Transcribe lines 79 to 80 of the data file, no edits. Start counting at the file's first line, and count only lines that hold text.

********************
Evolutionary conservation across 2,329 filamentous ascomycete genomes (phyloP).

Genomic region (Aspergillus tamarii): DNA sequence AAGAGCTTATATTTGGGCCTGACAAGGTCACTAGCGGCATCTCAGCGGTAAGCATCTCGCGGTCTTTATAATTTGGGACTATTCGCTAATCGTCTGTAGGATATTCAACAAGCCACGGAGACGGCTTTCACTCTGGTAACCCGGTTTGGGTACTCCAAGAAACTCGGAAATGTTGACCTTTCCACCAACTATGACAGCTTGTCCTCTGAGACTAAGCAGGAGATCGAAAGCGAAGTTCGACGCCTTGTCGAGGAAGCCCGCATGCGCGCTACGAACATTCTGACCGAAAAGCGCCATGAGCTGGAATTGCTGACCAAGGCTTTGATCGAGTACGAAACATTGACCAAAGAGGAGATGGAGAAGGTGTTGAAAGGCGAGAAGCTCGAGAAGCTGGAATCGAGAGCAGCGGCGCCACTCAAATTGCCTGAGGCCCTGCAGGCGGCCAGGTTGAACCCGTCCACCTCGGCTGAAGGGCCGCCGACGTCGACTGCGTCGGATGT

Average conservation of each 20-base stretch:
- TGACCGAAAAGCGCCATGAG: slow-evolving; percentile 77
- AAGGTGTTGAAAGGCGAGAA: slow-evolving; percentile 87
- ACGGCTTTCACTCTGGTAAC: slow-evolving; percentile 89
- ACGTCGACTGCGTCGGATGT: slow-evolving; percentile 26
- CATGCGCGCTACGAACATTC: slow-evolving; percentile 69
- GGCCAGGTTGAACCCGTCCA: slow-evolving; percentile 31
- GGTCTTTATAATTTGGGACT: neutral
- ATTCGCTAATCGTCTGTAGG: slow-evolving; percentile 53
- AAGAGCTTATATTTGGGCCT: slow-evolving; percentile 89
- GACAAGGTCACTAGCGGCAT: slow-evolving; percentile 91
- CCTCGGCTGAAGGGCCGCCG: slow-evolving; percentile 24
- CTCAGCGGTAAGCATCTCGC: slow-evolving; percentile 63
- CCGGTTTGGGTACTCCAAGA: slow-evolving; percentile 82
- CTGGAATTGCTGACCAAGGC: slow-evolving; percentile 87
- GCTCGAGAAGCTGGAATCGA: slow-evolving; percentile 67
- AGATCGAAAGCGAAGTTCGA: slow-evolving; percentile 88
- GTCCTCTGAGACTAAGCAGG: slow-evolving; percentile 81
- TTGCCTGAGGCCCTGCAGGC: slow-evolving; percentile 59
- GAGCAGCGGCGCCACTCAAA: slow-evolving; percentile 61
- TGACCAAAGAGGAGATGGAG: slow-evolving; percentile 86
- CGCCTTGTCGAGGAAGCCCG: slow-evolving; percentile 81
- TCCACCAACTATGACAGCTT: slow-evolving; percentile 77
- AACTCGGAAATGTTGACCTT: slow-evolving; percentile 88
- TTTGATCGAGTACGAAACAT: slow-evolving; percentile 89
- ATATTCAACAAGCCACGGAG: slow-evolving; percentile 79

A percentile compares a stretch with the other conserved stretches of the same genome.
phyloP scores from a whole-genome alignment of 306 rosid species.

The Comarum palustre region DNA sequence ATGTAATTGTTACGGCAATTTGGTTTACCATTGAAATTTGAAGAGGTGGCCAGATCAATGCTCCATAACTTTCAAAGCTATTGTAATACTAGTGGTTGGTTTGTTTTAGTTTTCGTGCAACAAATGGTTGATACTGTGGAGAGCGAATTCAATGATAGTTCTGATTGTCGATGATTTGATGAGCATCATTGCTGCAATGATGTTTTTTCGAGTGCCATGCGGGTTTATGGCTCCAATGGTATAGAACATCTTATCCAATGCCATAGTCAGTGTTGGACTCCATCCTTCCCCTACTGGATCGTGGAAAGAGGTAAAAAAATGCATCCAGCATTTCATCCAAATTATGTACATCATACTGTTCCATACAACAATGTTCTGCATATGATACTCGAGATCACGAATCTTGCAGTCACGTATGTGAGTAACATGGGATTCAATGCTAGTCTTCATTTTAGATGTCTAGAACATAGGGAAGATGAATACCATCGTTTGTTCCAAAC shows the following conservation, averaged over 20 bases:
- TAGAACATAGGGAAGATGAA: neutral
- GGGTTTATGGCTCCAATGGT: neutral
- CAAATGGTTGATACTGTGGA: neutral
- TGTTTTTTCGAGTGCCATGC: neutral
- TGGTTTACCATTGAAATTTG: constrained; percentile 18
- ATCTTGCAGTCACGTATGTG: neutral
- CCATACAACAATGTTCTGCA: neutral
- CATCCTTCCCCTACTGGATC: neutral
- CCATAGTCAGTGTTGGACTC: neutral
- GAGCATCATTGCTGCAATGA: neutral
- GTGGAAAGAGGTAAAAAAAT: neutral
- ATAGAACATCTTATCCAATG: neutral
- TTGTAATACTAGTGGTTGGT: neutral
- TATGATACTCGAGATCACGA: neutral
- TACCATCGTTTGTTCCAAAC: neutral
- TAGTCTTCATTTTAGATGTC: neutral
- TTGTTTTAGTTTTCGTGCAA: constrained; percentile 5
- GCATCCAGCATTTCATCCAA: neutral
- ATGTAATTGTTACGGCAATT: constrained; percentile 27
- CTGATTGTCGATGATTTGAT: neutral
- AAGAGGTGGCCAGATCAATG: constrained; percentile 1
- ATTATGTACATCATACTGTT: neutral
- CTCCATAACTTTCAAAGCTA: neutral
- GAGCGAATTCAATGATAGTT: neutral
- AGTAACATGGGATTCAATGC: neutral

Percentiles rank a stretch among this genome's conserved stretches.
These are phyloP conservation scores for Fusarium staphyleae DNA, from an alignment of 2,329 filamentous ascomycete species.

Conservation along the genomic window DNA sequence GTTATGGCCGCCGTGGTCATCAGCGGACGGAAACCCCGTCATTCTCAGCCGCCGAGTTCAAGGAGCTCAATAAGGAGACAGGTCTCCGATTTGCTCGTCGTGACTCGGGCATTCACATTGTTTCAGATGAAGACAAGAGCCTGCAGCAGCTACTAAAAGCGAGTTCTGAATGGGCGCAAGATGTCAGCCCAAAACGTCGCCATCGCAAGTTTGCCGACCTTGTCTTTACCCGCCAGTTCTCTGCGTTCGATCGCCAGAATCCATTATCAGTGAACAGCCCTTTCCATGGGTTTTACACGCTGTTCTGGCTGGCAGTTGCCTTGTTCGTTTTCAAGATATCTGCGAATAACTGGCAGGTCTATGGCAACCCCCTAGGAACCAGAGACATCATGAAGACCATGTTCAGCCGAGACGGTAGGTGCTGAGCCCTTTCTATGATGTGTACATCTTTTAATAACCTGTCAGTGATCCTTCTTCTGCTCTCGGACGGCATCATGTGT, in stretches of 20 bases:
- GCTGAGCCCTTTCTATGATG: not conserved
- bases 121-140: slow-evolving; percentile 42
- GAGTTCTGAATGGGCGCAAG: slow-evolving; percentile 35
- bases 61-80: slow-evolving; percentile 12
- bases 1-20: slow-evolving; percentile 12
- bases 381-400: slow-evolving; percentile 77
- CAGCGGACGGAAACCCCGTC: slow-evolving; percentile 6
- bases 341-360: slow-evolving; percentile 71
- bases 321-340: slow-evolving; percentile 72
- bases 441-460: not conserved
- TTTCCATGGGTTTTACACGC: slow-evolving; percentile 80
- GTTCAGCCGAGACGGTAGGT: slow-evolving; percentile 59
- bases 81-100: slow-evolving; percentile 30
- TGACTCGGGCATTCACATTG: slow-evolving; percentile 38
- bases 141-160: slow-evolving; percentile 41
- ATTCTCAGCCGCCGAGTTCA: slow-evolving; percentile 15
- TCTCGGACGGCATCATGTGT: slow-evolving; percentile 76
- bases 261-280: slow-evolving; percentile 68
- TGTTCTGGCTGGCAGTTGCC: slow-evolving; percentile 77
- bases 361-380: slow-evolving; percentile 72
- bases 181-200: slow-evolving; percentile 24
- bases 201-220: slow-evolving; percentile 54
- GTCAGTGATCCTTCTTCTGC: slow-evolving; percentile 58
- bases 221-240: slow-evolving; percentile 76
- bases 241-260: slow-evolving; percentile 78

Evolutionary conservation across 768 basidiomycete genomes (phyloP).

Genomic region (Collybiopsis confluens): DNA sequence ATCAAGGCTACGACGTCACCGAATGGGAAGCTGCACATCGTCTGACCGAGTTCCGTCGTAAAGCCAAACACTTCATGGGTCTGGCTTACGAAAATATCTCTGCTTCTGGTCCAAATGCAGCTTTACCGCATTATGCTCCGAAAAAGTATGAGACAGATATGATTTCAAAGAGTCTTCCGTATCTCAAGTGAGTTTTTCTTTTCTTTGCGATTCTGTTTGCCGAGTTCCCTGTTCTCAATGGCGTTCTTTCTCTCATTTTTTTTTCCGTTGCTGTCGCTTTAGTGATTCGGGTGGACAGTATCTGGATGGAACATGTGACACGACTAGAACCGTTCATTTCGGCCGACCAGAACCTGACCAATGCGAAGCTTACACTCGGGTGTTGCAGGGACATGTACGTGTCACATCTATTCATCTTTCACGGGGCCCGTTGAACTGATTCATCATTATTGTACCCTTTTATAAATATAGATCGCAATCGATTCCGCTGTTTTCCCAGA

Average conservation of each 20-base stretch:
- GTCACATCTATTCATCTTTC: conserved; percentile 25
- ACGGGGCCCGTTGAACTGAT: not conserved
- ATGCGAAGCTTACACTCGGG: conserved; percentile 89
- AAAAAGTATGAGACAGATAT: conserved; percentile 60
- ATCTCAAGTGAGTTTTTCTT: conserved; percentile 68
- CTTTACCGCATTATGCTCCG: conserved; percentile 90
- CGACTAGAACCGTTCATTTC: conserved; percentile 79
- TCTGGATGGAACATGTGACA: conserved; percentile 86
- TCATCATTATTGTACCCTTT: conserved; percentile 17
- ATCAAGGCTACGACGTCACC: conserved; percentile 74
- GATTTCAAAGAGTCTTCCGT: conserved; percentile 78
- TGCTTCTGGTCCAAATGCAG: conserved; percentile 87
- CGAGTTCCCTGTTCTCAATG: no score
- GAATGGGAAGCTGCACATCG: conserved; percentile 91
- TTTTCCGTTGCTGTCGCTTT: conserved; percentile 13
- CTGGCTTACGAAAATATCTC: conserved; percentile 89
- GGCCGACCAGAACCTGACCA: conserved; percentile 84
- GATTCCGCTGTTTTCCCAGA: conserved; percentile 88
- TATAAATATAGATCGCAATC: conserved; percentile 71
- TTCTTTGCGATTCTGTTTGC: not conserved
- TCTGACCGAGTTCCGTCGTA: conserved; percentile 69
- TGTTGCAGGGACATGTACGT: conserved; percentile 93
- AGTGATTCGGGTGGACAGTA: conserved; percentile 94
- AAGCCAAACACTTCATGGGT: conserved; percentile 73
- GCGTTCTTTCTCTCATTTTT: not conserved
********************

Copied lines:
- bases 361-380: slow-evolving; percentile 72
- bases 181-200: slow-evolving; percentile 24